The Lattice House Inn, King's Lynn - geograph.org.uk - 1589499There was however a significant coastal and local trade to help keep the port in business during these more challenging times and soon King's Lynn flourished once again with wine imports coming from Portugal, France and Spain. Also the shipment of agricultural produce grew after the draining of the fens in the Mid-17th Century, in addition, it started a crucial shipbuilding industry. The train line reached the town in the 1840s, carrying more visitors, prosperity and trade to the town. The populace of the town grew drastically in the 60's as it became an overflow town for London.

King's Lynn can be reached by way of the A17, the A10 or the A149, it's approximately 38 miles from Norwich and 94 miles from London. It can be reached by railway, the most handy international airport to King's Lynn is Norwich (driving distance - 46 miles) a drive of about an hour.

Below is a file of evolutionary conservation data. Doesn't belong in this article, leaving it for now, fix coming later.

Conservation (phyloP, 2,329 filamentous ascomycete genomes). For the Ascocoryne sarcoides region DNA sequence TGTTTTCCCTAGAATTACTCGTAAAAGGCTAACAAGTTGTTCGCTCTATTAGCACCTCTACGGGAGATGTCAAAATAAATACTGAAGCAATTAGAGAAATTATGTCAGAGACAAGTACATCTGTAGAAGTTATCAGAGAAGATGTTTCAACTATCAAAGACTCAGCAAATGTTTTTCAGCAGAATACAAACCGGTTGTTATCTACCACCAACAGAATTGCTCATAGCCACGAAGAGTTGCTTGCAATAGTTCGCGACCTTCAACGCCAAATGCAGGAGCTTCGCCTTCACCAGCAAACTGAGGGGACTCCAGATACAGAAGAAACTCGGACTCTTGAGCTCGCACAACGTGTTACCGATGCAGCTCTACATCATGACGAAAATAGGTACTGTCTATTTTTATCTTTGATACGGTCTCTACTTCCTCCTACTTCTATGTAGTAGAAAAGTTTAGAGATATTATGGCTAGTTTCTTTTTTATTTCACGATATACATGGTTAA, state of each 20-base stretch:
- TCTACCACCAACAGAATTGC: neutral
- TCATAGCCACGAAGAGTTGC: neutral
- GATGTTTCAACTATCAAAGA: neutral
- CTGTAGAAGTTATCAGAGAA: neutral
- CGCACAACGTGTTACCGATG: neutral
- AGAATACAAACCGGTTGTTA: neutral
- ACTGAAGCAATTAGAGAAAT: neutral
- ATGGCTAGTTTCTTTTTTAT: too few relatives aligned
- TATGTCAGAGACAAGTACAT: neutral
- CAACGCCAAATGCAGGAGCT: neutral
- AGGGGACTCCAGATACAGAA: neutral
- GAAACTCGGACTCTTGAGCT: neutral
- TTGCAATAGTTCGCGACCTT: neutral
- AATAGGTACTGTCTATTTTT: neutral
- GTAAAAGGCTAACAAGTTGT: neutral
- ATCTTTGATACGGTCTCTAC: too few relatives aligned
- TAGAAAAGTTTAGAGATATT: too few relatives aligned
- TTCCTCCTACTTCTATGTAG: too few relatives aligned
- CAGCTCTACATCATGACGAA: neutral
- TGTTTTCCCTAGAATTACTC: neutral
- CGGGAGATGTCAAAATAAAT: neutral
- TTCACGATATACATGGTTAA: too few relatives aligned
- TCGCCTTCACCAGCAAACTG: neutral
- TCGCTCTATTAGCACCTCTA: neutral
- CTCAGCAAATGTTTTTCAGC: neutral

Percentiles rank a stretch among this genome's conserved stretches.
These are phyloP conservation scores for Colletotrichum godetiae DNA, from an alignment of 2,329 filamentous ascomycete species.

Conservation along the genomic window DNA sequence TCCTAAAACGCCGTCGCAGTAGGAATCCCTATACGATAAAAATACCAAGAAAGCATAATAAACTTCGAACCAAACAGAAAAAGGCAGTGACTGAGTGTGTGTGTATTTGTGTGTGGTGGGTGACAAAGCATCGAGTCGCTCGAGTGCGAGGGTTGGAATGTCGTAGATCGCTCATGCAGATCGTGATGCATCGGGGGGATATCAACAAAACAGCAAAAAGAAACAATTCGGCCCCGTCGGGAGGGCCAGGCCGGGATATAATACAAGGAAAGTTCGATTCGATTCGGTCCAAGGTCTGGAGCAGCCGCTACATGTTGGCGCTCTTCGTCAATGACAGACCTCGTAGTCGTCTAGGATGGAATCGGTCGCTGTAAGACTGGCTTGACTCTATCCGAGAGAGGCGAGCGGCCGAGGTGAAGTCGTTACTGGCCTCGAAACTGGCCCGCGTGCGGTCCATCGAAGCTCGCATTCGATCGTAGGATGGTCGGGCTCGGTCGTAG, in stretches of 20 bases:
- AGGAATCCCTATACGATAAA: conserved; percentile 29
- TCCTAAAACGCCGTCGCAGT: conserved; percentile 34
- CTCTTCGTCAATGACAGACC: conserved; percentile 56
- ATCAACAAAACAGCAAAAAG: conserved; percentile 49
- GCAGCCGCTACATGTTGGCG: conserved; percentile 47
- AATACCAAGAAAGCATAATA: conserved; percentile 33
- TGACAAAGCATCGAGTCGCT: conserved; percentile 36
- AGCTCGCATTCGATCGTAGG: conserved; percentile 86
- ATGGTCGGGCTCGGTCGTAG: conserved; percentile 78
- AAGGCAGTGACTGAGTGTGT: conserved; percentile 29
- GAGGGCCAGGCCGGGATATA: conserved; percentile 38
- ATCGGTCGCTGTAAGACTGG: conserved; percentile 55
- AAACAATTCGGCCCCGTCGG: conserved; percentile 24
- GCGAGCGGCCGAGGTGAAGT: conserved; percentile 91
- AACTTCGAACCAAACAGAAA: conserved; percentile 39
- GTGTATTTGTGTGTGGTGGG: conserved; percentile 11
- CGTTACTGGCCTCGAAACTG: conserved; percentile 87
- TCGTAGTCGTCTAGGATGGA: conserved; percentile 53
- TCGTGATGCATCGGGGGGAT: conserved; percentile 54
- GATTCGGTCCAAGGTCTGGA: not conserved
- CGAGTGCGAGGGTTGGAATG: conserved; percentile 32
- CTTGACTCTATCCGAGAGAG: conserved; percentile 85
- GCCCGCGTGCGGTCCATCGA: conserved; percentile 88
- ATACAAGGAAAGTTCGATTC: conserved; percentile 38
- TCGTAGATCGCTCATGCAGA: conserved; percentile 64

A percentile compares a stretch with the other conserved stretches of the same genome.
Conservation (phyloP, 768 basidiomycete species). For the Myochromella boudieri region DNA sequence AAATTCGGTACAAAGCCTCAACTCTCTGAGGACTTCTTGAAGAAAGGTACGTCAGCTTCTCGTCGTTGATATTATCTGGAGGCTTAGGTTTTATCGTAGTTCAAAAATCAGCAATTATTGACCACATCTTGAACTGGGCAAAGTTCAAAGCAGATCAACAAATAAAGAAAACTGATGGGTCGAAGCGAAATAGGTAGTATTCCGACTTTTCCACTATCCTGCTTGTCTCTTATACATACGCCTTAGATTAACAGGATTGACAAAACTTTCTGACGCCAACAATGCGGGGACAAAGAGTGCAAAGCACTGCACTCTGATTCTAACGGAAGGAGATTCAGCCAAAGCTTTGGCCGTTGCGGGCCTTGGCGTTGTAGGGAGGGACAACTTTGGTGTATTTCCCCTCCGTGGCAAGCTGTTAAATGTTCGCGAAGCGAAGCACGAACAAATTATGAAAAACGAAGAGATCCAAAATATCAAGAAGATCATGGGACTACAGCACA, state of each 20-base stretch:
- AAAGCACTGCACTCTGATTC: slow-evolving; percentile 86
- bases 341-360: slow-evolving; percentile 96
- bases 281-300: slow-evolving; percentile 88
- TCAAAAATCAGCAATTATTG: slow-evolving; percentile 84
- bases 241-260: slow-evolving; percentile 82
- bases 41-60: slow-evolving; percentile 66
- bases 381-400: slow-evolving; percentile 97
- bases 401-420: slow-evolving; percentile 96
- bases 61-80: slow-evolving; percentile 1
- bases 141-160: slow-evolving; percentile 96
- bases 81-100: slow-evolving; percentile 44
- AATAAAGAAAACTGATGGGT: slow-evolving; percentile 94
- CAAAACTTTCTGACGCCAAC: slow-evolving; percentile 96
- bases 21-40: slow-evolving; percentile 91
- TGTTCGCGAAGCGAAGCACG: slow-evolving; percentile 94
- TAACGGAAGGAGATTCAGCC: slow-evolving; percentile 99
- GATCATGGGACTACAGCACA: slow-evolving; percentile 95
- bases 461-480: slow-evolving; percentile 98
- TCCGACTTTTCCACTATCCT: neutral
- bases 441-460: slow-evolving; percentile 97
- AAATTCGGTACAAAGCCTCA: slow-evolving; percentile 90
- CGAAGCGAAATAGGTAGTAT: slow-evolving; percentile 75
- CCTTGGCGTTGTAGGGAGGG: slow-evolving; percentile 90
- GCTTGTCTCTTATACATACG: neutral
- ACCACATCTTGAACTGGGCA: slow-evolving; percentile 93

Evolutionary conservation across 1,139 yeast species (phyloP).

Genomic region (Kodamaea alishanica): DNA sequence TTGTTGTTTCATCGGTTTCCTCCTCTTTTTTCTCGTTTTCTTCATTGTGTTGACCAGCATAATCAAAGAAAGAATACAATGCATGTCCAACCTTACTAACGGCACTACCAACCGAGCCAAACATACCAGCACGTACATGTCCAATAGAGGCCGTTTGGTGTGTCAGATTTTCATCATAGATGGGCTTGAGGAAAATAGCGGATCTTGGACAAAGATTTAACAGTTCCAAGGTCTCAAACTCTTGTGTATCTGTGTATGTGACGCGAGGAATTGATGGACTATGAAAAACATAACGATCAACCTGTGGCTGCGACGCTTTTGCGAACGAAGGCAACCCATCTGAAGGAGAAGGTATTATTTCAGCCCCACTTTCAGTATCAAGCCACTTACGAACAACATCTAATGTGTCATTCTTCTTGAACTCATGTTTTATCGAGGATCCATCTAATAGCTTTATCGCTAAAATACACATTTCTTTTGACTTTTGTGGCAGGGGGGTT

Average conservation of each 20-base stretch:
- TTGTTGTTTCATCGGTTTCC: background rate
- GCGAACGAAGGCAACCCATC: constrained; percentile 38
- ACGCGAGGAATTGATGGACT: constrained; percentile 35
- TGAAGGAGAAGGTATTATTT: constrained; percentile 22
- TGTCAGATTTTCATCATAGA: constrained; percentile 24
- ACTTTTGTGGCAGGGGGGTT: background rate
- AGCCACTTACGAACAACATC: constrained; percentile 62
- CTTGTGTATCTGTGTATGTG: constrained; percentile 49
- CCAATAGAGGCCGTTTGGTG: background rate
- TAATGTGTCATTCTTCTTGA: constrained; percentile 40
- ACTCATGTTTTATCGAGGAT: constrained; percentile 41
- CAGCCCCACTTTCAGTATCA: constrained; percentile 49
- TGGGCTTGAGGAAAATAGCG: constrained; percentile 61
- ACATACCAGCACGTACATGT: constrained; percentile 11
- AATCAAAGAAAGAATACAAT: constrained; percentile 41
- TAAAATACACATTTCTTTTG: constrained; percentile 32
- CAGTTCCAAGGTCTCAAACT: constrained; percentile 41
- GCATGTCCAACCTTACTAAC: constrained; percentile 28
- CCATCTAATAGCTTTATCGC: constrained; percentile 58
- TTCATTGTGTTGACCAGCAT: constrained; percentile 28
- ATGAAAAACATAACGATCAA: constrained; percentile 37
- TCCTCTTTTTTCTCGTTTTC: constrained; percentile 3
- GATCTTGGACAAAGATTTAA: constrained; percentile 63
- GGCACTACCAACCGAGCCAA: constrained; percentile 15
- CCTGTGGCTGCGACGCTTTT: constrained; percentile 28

A selection of Kings Lynn streets and roads: Hamburg Way, Brancaster Close, Hills View, Weasenham Road, Broad Lane, Pretoria Cottages, Barrett Close, Lynn Fields, Dale End, Gladstone Road, Clenchwarton Road, Bure Close, Waterside, Beloe Crescent, Elsing Drive, Whin Common Road, Hazel Close, Whittington Hill, Popes Lane, Northcote, Cotts Lane, St Thomas's Lane, Clapper Lane Flats, Ffolkes Place, Lea Way, Centre Point, Park Close, Drury Lane, Rogers Row, Harewood Drive, Heather Close, The Green, Stanton Road, The Square, Lynn Lane, Brooks Lane, Spring Close, Holcombe Avenue, Wilton Road, Chase Avenue, The Pound, Old Vicarage Park, King Street, Fir Tree Drive, Manor Farm, Holme Close, Hall Farm Gardens, Wildbriar Close, Saddlebow Caravan Park, St Anns Street, Bailey Row.